QUESTION: Can you say something about what the US assessment is about the situation in Kashmir and around the line of control? Is it expecting further escalation? And secondly, is the US thinking of sending any special observers there, other than the diplomatic efforts that are already going on?
MR. RUBIN: Indian air strikes and ground attacks continue against positions occupied by infiltrators from Pakistan that are in India's side of, but very close to, the line of control in Kashmir. An Indian helicopter was reportedly shot down today on the Indian side of the line of control. This fighting is the most serious in some time in Kashmir, and its proximity to the line of control makes it of grave concern and great concern to the United States. India has said it will limit its attacks to its side of the line of control, but has every intention of dislodging the militants there, who are threatening a key road to northern Kashmir.
Senior American diplomats in India and Pakistan are in touch with host government officials in India and Pakistan to express our strong concern about this matter, to urge them to show restraint and prevent the fighting from spreading, and to urge both countries to work together to reduce tensions. Assistant Secretary of State Inderfurth gave the same message to the Pakistani and Indian ambassadors yesterday.
The continued fighting underscores the need for India and Pakistan to resolve their differences. We hope they will be able to do this quickly in the context of the recent Lahore summit. We understand that there have been a number of conversations between Prime Ministers Vajpayee and Sharif. We believe that Indian and Pakistani military and political leaders need to be in touch so there are no misunderstandings and miscalculations. We think they should support bilateral diplomatic efforts to pull their countries back from the danger of a heightened and far more dangerous conflict.
Our position on Kashmir is well known. At this time, there are no plans to send a US envoy to the region. And with respect to where exactly the plane was, we are unable to establish whether Indian aircraft have or have not crossed the line of control.
QUESTION: Do you have an independent assessment about the genesis of this problem -- how the infiltrators came to be on the Indian of the line of control? They are well-armed. Today they used a Stinger missile against the helicopter. Pakistan says that we don't know how these guys came to be; they must have traveled through Pakistani territory. Do you have any comment on this?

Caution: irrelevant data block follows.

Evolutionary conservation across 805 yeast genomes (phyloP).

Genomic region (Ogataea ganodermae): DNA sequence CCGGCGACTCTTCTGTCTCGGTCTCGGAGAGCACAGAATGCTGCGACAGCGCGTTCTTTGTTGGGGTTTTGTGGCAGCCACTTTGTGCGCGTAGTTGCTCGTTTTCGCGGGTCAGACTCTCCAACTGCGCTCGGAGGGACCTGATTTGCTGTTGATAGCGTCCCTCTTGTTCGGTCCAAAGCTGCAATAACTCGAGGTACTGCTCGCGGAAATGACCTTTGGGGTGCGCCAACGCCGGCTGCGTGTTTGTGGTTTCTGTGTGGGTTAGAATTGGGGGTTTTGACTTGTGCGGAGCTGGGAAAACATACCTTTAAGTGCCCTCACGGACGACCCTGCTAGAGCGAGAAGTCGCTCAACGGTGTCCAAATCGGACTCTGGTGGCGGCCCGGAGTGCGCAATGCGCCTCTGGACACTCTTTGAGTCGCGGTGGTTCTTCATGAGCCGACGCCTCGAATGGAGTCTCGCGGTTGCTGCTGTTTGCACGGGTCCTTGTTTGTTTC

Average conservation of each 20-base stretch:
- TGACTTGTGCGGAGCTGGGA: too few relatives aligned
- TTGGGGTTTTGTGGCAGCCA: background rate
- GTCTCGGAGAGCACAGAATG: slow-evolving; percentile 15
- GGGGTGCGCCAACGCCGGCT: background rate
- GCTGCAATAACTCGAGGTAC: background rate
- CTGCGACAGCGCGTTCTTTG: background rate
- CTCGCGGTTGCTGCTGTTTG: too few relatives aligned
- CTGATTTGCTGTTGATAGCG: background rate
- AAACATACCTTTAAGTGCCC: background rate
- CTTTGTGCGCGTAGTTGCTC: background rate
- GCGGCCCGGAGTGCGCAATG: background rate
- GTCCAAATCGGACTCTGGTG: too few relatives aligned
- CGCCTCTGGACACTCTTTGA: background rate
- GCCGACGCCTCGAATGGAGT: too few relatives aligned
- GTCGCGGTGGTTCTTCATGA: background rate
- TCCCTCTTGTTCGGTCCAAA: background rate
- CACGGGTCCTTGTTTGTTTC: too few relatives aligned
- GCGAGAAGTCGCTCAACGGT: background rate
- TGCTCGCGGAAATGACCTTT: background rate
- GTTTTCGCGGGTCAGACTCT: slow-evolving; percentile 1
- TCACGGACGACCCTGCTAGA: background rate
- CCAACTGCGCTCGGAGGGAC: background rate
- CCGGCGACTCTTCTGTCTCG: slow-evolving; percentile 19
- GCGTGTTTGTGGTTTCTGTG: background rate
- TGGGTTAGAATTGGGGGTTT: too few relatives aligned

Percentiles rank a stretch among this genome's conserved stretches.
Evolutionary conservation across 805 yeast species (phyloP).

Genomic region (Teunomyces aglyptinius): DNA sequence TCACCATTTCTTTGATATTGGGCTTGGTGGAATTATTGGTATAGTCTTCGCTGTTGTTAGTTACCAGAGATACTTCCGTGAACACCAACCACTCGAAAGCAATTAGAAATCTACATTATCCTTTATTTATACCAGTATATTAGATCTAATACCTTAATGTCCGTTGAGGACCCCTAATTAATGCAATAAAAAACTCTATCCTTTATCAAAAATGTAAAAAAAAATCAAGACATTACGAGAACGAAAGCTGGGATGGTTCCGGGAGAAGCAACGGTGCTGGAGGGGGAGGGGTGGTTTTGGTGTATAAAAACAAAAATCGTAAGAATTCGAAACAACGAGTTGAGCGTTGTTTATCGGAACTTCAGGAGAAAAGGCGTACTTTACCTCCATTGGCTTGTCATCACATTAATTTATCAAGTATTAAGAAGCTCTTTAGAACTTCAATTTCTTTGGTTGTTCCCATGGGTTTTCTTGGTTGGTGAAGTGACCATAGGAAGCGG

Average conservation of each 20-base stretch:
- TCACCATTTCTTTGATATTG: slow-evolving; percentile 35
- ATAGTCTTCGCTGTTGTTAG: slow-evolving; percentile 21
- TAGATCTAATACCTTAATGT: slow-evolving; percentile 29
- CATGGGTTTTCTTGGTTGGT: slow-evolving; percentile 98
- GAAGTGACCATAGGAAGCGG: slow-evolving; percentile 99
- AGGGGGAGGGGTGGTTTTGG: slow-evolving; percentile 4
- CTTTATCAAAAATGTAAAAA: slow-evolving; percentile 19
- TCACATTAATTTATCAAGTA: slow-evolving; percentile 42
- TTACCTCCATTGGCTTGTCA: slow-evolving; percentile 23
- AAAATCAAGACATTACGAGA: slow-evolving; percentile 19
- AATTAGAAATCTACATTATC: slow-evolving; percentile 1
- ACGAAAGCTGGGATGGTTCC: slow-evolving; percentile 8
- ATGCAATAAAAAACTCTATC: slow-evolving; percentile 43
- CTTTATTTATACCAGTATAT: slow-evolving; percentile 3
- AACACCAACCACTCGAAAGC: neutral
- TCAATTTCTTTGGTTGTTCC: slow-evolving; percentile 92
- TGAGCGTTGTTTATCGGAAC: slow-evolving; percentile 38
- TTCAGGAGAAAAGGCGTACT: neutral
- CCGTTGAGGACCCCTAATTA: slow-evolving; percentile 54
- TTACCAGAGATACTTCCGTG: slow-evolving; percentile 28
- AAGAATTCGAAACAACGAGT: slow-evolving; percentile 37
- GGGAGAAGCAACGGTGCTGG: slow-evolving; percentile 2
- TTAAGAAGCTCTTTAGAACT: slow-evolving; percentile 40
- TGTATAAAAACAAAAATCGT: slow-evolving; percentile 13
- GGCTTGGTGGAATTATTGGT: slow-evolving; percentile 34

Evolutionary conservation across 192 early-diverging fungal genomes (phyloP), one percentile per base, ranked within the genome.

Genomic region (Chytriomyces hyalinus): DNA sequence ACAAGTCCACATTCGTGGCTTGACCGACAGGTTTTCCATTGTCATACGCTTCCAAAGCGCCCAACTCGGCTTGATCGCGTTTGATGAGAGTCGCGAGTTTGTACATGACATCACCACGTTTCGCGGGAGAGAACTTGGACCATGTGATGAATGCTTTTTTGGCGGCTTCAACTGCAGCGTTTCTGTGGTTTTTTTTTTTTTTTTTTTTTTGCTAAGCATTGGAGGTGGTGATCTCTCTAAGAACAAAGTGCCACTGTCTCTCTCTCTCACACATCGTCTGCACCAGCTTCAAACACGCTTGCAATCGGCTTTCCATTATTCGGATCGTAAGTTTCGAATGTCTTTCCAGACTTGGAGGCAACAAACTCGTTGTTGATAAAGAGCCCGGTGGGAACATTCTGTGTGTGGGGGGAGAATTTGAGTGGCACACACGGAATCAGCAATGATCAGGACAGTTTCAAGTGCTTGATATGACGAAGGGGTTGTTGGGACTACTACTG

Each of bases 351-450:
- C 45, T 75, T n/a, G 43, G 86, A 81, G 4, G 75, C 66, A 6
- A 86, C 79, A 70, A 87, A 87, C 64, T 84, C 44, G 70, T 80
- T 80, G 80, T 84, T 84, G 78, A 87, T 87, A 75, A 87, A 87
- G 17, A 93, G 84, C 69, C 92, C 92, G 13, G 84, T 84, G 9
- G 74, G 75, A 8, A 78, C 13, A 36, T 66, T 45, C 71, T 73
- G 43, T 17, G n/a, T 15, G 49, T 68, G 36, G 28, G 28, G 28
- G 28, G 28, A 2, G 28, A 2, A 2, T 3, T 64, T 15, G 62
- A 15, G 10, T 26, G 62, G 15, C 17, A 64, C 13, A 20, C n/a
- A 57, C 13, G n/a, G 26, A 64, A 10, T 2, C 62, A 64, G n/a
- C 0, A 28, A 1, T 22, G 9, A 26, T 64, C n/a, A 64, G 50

MR. RUBIN: We have concern about not only the source of the conflict, but the results of the conflict. We have expressed those concerns directly to the governments involved, and I'm not sure I want to escalate the situation further by publicly describing everything we've said. But we do have our own view as to how this situation developed. But that doesn't excuse heightened action by the other side, either.
QUESTION: Do you approve of a country defending the territory under its control?
MR. RUBIN: We think both sides, India and Pakistan, should show restraint, understanding the grave risks they are posing to their people and the world by the potential for an escalation, and that both sides should show great restraint in a situation like this.
QUESTION: This is an obvious question by now. Are you concerned that this might lead to nuclear strikes between these two countries? What's the likelihood of that? Is that what you mean when you say grave concerns about escalation?
MR. RUBIN: I think any time that India and Pakistan, who have fought wars in the past, have conflict between them, we are gravely concerned. That concern is only heightened by recent activities in the last year or so, but I was not specifically referring to that.
QUESTION: Have you received any source of assurances from either side that they would not resort to the nuclear option in this conflict?
MR. RUBIN: I wouldn't be able to comment on diplomatic discussions of that kind.
(The briefing concluded at 2:05 P.M.)
[end of document]